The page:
If you haven’t heard of Web 2.0, where have you been? If you actually know what Web 2.0 is, then congratulations. I believe the best definition of Web 2.0 is given by Tim O’Reilly who arguably created the term. Web 2.0 has generally referred to the new breed of start-up who provides a new level of user service, but it also applies to a new wave in technology supporting that user service.
Web 2.0 is radically changing the experience in which end users interact with enterprises and types of user experiences that we now expect from on-line systems. Going hand in hand with Web 2.0 are the raised expectations users have of the interactivity of content, how content is managed and how personal that content is. Providing a self-service experience and to automatically deliver necessary content to new and interactive contexts has put a burden on the existing infrastructure of current generation content management systems. A new generation of enterprise content management is needed to meet the challenges of Web 2.0.
Content Management 2.0 is my term for this new generation of content management. Given everyone is starting to talk about Security 2.0, Virtualization 2.0, etc., I thought I would stake out the term after a brief search on Google seemed to indicate no one has talked about it before. (If you are aware of someone using it, please let me know. I’ll give them credit.) IBM has talked about next generation content management, but the term Content Management 2.0 seems to go along with the phenomenon that is finally injecting innovation back into the content management market. These new technologies provide greater interactivity through AJAX, new collaborative styles of classification and tagging, and user driven configuration are being led more by open source than the traditional engines of enterprise content management expansion.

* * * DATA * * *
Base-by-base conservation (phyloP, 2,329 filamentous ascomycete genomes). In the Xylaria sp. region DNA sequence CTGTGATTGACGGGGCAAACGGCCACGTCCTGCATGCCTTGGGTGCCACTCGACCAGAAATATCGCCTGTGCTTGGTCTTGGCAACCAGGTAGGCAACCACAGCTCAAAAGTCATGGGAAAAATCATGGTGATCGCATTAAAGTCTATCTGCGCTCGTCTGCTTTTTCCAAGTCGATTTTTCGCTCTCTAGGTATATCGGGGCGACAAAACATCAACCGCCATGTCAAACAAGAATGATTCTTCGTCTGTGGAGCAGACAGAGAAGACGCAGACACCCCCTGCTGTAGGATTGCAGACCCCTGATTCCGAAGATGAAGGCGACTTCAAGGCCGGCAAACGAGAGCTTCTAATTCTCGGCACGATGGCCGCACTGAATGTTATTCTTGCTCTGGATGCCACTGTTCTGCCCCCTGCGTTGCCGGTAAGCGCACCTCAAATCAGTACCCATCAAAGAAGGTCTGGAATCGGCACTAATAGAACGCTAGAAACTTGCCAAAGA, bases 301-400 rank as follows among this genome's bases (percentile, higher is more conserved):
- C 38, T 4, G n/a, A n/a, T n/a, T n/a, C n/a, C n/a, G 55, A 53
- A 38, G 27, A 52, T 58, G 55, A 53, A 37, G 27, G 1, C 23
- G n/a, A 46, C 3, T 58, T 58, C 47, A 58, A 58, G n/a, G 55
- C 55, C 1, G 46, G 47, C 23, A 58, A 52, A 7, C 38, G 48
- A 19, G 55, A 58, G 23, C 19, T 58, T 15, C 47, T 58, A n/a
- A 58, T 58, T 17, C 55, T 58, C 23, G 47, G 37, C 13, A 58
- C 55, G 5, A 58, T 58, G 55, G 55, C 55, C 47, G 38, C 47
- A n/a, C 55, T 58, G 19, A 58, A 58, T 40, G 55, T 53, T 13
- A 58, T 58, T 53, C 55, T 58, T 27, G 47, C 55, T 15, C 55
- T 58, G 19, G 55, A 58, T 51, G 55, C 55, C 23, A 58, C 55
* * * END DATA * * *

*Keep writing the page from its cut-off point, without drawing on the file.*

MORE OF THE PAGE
I recently gave a University of Oxford where I discussed the concept to the people concerned with the various web sites and content services in the university. The concept originated after an internal discussion about where content management is going. It became clear to us that many new things were happening to content management with blogs, wikis, syndication and new styles of user interface affecting how people build web sites, content, and new web frameworks.at the
The presentation explained the challenges that existing enterprise content management has in addressing Web 2.0, what needs are not currently being met for end users, what technology changes are required, and how do these technologies “mash-up” to be able to glue systems together through web services and other web-oriented protocols. It also discussed the role that open source will play in this next generation of enterprise content management.